In mesechta Kidushin, regarding Yoreh k'Cheitz they asked, v'Chi Kol Adam Yaakov Avinu to say that if it required Bedikah let them be Bodek. How could there not be Mirsas and Lo Meshakra?
Also, something unrelated to the daf, in Kerias Shema, the second paragraph is written in third person, Anochi Metzaveh Eschem, but changes to second person in two places. It changes for v'Asafta Deganecha, etc., then back to third person for, Hishamaru Lachem, then changes again for l'Daber Bam b'shivtecha b'Veisecha. Whereas the first time, I find it easy to say that it is for all of Klal Yisrael that is the singular object, for Degancha v'Siroshcah v'Yitzharecha ???????? ???????????? ????????????, it seems very hard to say so for b'shivtecha b'Veisecha u'v'Lechtecha va'Derech u'v'Shachbeca u'v'Kumecha. All Israel may have one, "house," and may walk one, "path," but not one Shechivah and Kimah. Is there an apparent explanation?
H. David Levine, Roanoke, VA; USA
David, it is very good to here from you again!
1) Actually, it is in not in Kidushin but in Yevamos 76a. There the Gemara says that what was so special about Yakov Avinu is that the Torah says that Reuven, who was Yakov's first child, was "the beginning of his strength" (Bereshis 49:3). This means that Reuven was born from the first drop of Zera that Yakov ever experienced. However, the Gemara in Yevamos is not discussing Yoreh k'Chetz. In our Gemara (Nedarim 91a), the wife claims that the husband is not capable of ejecting the Zera in a sufficiently powerful way to have children. She demands a divorce based on her claim that he is incapable of having children. She thinks that he is not aware of this problem and that it is only she who knows about it.
2) The Kli Yakar, on the Chumash, writes that the words in verse 13 of chapter 11 are in the plural because they refer to serving Hash-m. It is better to worship Hash-m in public, in the synagogue with the community. However, verse 14 starts to refer to the more physical acts of reaping the harvest, and then verse 15 talks about eating. It is better if everyone reaps his produce for himself and then eats at home rather than making public meals with lots of friends. Then, verse 19 tells us what to do when we sit in our home. Each individual lives in his own home and he should teach his children Torah there. These are activities which are very important to do as part of the family. Laying down to sleep and getting up in the morning are clearly private activities done in the privacy of one's home, so they are said in the singular.
3) I think if you look through this Parshah this way, you can notice how the activities best carried out in public are mentioned in the plural. This is why verse 18 describes putting on Tefilin in the plural because it is best to do this in shul with the community.
4) Here is another classic explanation for why parts of the second paragraph of Shema are in the singular form.
The Nefesh ha'Chayim (Sha'ar 1, chapter 8, in note), by Rav Chayim of Volozhin, elucidates this based on the opinion of Rebbi Shimon bar Yochai, cited in Berachos 35b. Rebbi Shimon bar Yochai taught a unique lesson: that it is not necessary to work for one's livelihood, but rather one should learn Torah all the time. If the Jewish people fulfil the will of Hash-m, He will make it that other peoples will provide for our physical needs, as the prophet Yeshayah (61:5) said, "And strangers will arise and graze their flock." The question now arises that the Torah does say, "And you shall gather in your grain," which seems to say clearly that we must work for our living. Rebbi Shimon retorts that this phrase is referring to people who are not doing Hash-m's will.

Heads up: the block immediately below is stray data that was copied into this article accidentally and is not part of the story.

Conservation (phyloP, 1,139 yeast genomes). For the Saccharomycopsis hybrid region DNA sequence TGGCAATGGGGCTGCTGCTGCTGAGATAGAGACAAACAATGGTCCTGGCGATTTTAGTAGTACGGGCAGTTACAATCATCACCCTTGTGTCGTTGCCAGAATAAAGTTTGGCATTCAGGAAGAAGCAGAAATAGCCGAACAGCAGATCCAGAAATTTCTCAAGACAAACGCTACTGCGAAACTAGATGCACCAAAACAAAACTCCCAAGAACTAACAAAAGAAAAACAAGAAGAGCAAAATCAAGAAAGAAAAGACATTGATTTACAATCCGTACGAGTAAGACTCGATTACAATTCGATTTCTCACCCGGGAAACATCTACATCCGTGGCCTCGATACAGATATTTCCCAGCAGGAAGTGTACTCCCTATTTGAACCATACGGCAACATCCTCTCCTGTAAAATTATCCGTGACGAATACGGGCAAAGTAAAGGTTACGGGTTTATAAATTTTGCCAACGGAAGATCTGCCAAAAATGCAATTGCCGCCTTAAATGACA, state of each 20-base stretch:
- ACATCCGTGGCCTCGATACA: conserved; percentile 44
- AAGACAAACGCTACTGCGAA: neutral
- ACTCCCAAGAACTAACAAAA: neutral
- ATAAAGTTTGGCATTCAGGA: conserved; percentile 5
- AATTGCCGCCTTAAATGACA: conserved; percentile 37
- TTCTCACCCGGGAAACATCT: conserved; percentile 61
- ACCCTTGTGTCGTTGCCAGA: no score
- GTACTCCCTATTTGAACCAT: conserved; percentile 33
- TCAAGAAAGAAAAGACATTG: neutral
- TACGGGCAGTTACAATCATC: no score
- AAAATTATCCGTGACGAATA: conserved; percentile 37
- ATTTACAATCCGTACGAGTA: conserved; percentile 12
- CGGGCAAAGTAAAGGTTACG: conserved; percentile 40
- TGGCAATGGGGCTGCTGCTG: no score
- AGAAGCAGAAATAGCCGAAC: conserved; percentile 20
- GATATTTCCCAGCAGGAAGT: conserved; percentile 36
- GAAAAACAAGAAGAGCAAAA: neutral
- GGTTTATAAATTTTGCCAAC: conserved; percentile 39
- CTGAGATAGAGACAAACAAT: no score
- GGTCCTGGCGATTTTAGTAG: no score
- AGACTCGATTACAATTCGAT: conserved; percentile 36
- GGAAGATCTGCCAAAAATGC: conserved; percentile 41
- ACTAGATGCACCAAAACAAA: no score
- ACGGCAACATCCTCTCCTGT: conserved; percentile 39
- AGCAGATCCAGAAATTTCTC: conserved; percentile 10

Of course, Rebbi Shimon put his own teaching into practice as we know that he hid in a cave for 12 years together with his son, solely studying Torah, and a fountain and carob tree were miraculously created to provide their minimal physical needs.
However, there is a problem with the way Rebbi Shimon is explaining the verse. The second paragraph of the Shema commences with, "And it shall happen if you surely listen to Hash-m's commandments," and continues to say, "And you shall gather your grain" -- implying that gathering the grain is a blessing which we receive in return for listening to Hash-m. How, then, can Rebbi Shimon say that it is only when we do not do Hash-m's will that we have to occupy ourselves with the mundane activity of reaping?
This is where the switch from plural to singular comes into play. The blessing, "And I will give the rain of your land at the right time," is a blessing given to the entire people. which is why it is in the plural form. However, the next part of the verse, "And you shall gather your grain," suddenly changes to the singular, because this is referring to an individual who was not quite on the high spriritual level that Rebbi Shimon bar Yochai demanded, and he decided to work for his living because he did not have patience to wait for the miracle to happen to him.
Obviously nobody is on the high level of Rebbi Shimon bar Yochai nowadays, but at least what we ordinary human beings can learn from this is that if we try to spend as much as our day as we can learning Torah, then Hash-m will help provide us with whatever we need.